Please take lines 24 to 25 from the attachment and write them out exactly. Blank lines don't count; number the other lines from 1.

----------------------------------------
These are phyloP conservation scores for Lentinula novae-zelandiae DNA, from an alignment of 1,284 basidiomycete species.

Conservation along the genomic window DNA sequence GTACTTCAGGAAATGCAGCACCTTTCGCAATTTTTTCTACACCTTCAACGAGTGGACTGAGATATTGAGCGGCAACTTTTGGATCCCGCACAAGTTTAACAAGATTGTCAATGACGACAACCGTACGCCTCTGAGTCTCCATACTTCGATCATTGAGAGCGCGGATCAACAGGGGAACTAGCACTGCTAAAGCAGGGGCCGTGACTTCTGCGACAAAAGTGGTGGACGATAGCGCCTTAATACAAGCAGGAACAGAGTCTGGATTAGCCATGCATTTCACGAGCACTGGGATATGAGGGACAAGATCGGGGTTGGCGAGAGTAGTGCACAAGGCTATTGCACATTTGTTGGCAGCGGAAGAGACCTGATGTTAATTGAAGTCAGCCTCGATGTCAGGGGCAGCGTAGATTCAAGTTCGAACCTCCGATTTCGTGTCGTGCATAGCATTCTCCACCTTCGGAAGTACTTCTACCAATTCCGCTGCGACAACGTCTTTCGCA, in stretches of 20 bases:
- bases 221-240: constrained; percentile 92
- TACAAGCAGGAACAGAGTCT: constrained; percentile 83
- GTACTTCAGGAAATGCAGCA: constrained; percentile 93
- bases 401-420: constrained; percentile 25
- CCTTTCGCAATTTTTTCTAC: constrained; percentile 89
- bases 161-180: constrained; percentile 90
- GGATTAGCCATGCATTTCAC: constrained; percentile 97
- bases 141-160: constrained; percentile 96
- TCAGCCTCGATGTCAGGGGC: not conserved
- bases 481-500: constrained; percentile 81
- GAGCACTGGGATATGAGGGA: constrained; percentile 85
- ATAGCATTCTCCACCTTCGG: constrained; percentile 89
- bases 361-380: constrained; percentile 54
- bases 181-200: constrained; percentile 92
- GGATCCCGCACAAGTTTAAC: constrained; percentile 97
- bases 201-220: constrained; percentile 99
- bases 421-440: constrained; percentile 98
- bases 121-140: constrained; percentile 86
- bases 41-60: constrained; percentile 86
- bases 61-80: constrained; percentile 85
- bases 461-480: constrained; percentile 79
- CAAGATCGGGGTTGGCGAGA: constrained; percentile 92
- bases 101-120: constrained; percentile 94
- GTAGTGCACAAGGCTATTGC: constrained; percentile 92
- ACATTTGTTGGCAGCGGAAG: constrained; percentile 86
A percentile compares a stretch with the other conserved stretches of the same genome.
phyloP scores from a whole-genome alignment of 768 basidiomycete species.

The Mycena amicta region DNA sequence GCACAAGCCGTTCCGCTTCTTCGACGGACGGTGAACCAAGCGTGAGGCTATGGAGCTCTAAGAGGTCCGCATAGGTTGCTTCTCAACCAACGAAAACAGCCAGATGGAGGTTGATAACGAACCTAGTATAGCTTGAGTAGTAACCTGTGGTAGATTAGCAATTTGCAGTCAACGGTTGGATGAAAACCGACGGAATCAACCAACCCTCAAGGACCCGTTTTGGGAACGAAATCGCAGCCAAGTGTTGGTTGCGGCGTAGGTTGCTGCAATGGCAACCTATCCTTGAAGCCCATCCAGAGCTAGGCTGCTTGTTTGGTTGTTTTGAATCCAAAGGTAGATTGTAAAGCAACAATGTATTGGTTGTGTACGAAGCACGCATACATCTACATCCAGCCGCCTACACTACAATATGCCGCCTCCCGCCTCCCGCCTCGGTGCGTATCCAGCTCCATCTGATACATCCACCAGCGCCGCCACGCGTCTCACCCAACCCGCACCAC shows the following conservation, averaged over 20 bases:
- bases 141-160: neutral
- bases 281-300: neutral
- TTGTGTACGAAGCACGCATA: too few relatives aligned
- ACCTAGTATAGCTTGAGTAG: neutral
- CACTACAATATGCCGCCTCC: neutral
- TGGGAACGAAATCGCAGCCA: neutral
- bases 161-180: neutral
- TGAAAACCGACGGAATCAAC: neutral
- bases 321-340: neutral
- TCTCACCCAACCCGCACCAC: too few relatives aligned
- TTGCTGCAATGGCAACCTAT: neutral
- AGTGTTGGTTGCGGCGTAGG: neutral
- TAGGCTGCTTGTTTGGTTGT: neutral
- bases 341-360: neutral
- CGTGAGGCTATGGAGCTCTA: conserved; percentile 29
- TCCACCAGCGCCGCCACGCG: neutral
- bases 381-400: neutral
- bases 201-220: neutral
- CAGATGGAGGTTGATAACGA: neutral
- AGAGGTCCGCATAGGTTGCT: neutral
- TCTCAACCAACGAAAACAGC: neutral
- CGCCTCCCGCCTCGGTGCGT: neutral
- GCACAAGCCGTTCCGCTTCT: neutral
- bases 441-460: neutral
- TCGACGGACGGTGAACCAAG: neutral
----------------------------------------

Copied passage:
- CAAGATCGGGGTTGGCGAGA: constrained; percentile 92
- bases 101-120: constrained; percentile 94